A scan might have found the cancer now killing Daniel van Roo. Instead his doctor gave him 50 STI tests, which van Roo believes was because he is gay.If I hadn’t taken action and if I hadn’t seen a doctor then, you know, then where I am is just where I am. But because I did do those things, I am probably going to be upset about it when I am laying in the hospital bed at the end.
“Once upon a time, it had sufficed to write The Sound and the Fury or The Sun Also Rises,” Jonathan Franzen writes in Purity (576 pages). “But now bigness was essential. Thickness, length.” Even minds undamaged by exposure to the internet will catch the phallic connotation, though they will justifiably wonder whether Franzen is having a joke at his own expense or registering a profound truth in gnomic terms.
The metaphor, like so much of Franzen’s work – and especially like this new novel – is slightly off, while containing enough of value to make it impossible to entirely discount. It is true: shifting technologies of writing – analog typewriter, digital keyboard – have ineluctably altered the manner and mode of literary production. Likewise, the hypertrophic scale of the novel today probably speaks of a lack of confidence in the centrality of the form: a puffing up of the author’s feathers, a hopeless hyperinflation to keep up with the breeding terabytes of the web.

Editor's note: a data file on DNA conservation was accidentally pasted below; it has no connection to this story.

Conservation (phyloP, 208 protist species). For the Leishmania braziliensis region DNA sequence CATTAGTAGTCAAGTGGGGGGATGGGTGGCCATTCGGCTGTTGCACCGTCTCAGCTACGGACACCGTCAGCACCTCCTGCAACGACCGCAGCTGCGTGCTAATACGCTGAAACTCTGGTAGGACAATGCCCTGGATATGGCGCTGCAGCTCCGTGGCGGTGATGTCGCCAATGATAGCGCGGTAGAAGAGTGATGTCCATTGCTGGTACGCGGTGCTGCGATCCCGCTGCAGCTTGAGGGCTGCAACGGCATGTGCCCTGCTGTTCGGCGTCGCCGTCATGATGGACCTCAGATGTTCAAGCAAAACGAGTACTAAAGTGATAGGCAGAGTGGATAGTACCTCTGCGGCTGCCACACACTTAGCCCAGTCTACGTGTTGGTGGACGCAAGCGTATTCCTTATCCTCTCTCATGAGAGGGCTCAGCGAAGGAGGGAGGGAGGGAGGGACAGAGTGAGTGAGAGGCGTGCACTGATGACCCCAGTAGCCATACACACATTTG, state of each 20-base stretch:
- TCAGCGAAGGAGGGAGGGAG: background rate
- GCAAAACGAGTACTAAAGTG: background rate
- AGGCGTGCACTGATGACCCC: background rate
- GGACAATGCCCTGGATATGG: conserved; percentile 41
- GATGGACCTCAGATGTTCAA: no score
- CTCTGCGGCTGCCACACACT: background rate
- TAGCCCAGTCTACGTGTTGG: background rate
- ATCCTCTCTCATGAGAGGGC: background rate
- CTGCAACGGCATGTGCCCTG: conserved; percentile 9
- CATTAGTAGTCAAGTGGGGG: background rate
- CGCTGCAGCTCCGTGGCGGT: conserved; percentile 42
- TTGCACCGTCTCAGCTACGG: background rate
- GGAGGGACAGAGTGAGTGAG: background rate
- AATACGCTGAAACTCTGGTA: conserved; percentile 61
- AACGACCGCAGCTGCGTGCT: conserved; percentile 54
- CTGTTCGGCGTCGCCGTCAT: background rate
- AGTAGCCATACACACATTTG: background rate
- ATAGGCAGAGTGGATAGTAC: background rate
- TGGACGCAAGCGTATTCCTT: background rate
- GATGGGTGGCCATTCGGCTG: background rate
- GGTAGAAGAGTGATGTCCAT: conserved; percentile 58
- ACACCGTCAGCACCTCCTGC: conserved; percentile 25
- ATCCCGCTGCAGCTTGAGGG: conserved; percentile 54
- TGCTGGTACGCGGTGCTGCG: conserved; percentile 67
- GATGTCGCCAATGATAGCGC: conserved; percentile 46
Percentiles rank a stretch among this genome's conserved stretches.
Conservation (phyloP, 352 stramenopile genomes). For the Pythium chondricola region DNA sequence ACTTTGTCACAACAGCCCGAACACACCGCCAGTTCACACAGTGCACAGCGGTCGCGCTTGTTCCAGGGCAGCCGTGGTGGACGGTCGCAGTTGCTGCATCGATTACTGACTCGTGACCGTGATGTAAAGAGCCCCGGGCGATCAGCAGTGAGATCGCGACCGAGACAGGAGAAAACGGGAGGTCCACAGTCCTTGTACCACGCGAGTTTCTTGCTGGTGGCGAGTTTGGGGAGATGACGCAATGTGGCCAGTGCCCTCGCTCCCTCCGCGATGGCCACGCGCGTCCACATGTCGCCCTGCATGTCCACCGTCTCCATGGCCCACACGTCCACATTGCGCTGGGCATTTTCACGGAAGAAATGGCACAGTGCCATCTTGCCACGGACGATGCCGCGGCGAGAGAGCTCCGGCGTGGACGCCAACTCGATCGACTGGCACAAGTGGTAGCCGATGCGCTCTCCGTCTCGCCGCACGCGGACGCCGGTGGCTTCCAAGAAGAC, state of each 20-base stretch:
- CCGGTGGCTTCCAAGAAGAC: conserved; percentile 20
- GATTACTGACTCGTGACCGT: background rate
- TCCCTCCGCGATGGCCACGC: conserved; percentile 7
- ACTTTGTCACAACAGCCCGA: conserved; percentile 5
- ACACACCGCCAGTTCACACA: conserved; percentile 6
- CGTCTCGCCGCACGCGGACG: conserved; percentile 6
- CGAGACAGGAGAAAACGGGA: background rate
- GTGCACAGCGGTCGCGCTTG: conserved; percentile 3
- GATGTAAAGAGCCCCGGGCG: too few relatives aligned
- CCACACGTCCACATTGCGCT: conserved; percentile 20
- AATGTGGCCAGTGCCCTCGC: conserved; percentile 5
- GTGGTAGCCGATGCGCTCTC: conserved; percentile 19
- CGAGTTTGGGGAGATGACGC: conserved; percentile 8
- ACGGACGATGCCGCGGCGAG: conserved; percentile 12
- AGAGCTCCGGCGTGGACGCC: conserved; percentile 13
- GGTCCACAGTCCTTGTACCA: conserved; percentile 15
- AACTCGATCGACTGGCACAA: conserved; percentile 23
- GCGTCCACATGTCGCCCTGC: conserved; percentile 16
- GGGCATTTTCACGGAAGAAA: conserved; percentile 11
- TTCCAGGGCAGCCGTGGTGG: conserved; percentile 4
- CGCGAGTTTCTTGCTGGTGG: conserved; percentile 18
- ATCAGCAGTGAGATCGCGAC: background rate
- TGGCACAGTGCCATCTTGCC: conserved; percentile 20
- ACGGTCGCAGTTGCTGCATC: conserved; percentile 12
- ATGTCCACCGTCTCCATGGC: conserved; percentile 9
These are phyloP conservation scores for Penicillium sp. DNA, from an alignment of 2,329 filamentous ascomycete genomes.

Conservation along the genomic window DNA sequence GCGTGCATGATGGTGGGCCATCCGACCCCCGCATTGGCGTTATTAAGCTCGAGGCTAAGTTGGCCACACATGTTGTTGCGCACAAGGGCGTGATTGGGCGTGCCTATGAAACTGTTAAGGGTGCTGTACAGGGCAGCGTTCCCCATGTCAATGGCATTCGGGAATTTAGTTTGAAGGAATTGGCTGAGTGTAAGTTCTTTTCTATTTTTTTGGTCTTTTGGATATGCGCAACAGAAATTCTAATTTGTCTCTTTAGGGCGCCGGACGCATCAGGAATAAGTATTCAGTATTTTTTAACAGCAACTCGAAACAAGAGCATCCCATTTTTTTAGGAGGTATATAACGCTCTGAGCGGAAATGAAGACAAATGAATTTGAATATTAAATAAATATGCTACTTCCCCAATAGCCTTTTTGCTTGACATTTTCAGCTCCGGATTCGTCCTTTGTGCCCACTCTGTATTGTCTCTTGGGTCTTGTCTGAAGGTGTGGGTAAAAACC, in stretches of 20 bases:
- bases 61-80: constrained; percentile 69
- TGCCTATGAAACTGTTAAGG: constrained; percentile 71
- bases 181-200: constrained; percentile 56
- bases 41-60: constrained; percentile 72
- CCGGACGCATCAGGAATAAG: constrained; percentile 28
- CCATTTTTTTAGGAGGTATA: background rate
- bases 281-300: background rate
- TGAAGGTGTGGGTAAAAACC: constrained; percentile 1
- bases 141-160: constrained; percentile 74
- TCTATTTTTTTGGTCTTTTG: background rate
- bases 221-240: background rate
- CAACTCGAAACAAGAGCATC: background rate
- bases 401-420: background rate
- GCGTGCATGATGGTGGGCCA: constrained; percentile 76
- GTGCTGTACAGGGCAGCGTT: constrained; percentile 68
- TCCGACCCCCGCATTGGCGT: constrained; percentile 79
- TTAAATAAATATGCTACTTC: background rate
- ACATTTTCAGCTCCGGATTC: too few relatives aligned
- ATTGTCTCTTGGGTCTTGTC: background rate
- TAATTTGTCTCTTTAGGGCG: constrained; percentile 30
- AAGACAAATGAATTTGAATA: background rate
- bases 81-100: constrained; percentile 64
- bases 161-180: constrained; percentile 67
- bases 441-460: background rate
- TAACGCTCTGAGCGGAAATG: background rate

Like one of those people whose shyness manifests itself as rudeness or boastfulness in social situations, Franzen’s fictions are considerable achievements presented with such accompanying rhetorical bristle that we feel resentment even as we enjoy and admire them. That the author is only too aware of this can be seen in the peevish, pre-emptive auto-criticism with which he armours his pages. As one character in Purity, a hard-drinking, wheelchair-bound failed novelist opines:
So many Jonathans. A plague of literary Jonathans. If you read only the New York Times Book Review, you’d think it was the most common male name in America. Synonymous with talent, greatness. Ambition, vitality.
But the thunk of my copy as it lands on the desk, the way its massed pages sigh as they spread down the middle, make a lie of these ironic deprecations. Franzen really does possess ambition and talent; he really does mourn the loss of a heroic, masculine, culturally vital notion of the novel and the author. This makes his body of work a fascinating case study in recuperative determination – and Purity, perhaps, his most explicitly reactionary document yet.
Purity is not a virtue but a young woman who goes by the name of Pip (the Dickensian sprawl of the novel, its trafficking in lost fathers and innocent orphans and vast inheritances left in abeyance are all aspects of Franzen’s activist nostalgia). Pip grows up in a small mountain community in Santa Cruz, with a mother whose mental instability is reflected in a paranoia regarding technology, an absolute desire for privacy and a fierce attachment to her daughter. Of her father, little can be gleaned; it is only in her teens that Pip learns he was an abusive and controlling man who would steal her away should he discover their whereabouts.